Part II: The Church and Abortion in Counter Reformation Italy

Claire Litt // The first part in this series on women’s sexual and reproductive health in early modern Italy explored the political consequences of women’s pregnancies, and the devastating consequences for noblewomen when they were unable to conceive. However extensively treated the topic of conception was, especially in scholarly medical literature, the topics of contraception…

Part I: Political Pregnancies in the Italian City States

Claire Litt // In early modern Italy, there was enormous pressure on noblewomen to produce healthy male children. The security of ruling families’ lines of succession (and the political stability of the city-states they ruled) were often precariously dependant on the reproductive health of only one or two women who married into each family. For…

The Great Millennial Depression?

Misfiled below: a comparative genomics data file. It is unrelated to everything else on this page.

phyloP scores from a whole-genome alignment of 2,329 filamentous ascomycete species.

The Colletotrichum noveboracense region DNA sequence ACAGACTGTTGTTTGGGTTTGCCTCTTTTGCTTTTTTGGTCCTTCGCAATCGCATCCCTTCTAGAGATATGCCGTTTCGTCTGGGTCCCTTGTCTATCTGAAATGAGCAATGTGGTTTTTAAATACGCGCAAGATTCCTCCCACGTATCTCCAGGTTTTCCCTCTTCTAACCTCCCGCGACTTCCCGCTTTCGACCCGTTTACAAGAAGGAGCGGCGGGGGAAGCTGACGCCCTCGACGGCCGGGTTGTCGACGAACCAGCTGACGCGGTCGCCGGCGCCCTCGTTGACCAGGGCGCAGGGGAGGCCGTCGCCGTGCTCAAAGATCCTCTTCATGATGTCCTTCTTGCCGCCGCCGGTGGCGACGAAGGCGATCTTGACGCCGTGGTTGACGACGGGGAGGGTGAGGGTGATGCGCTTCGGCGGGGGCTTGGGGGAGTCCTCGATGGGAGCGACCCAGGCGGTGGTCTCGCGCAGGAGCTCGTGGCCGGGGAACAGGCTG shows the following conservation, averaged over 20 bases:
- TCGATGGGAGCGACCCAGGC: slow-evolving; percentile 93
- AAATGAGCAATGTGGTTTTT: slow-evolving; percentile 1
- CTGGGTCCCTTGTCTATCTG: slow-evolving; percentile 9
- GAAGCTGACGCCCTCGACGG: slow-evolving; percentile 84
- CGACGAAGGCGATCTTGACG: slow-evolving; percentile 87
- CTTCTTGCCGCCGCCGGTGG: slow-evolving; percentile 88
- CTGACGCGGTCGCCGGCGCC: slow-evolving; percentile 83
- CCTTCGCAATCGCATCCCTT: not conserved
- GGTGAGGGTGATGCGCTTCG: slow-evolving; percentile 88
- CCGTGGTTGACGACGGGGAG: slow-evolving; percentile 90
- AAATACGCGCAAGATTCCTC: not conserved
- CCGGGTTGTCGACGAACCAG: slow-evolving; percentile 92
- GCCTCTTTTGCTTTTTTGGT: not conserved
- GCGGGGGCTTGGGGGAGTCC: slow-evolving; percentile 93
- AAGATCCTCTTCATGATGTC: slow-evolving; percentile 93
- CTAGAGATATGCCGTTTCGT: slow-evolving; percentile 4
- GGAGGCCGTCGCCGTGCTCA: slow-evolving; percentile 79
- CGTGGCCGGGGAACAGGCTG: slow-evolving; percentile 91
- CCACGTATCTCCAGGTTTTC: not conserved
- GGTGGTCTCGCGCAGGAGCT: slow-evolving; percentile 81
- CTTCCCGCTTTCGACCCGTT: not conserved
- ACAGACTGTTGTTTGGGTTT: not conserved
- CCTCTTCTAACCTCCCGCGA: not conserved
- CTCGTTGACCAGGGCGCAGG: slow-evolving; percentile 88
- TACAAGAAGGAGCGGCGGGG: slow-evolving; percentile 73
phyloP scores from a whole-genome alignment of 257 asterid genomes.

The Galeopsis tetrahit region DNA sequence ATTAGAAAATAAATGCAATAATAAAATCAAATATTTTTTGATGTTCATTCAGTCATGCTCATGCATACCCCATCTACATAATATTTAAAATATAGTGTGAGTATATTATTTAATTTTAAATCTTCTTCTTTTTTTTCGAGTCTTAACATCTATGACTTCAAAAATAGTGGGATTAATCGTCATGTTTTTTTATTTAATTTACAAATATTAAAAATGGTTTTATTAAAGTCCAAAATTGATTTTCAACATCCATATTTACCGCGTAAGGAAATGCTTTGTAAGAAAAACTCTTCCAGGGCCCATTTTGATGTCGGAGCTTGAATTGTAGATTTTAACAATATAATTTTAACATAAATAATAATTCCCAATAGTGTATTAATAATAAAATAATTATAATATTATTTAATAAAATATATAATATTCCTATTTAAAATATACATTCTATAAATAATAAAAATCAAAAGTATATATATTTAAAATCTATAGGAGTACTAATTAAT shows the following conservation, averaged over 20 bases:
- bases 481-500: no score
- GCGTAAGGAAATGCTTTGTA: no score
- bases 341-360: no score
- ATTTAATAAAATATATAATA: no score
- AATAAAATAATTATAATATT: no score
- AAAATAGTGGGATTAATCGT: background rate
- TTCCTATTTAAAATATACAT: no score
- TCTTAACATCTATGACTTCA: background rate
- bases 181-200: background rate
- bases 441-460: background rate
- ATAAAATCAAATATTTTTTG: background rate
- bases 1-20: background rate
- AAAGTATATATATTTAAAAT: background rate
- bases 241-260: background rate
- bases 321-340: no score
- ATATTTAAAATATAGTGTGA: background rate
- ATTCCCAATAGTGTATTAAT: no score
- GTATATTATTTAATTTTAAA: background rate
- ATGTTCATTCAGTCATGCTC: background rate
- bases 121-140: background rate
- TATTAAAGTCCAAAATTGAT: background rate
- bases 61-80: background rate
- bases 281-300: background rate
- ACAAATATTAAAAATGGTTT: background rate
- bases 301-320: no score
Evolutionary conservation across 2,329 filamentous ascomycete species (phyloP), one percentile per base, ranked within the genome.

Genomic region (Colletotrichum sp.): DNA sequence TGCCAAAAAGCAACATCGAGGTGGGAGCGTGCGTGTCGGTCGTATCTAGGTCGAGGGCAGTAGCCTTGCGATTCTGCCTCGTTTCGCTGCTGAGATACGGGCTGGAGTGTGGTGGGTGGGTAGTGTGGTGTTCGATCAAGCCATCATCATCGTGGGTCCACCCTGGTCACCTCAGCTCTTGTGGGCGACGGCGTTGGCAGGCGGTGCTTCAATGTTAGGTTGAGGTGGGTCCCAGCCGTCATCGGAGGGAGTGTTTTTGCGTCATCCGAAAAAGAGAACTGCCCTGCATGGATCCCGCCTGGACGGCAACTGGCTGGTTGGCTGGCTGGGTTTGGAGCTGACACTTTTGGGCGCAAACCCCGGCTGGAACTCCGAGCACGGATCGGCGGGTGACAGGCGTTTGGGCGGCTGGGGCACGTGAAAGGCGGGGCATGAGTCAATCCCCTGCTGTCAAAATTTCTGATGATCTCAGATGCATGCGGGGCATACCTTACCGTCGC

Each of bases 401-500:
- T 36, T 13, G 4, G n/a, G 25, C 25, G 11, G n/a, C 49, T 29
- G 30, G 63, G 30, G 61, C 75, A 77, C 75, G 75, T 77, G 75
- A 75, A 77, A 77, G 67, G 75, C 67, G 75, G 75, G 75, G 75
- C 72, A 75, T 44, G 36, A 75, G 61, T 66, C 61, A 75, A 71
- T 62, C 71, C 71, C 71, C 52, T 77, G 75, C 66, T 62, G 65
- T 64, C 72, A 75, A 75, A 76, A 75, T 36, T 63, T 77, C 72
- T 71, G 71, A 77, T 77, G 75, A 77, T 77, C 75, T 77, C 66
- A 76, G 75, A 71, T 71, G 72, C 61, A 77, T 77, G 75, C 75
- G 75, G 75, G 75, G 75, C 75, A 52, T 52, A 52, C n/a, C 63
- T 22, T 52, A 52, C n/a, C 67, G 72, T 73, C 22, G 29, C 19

Claire Litt//           The post-World War II babies of the 1950s were the teenagers and young adults who brought about the cultural and sexual revolutions of the 1960s. Theirs was a generation of optimism and change; they fainted during Beatles concerts, demanded contraception and held feminist protests. Restrained only by the hemline…

Bizarre Plots to Bezoars Stones: Poisons and Antidotes in Medici Florence

Claire Litt // On February 8th, 1548 a ciphered letter addressed to Duke Cosimo I reported that “The Farnesi every day try new practices to kill Don Ferrando [Gonzaga] with poison” (Medici Archive Project Doc ID# 5407). By the mid-16th century in Italy, the brazen daylight attacks that characterized assassinations of political leaders in previous…

Blood, Stone, Snake, Woman: A Brief History of Association

Claire Litt // Medusa was once renowned for her loveliness, and roused jealous hopes in the hearts of many suitors. Of all the beauties she possessed, none was more striking than her lovely hair. […] But, so they say, the lord of the sea robbed her of her virginity in the temple of Minerva. Jove’s…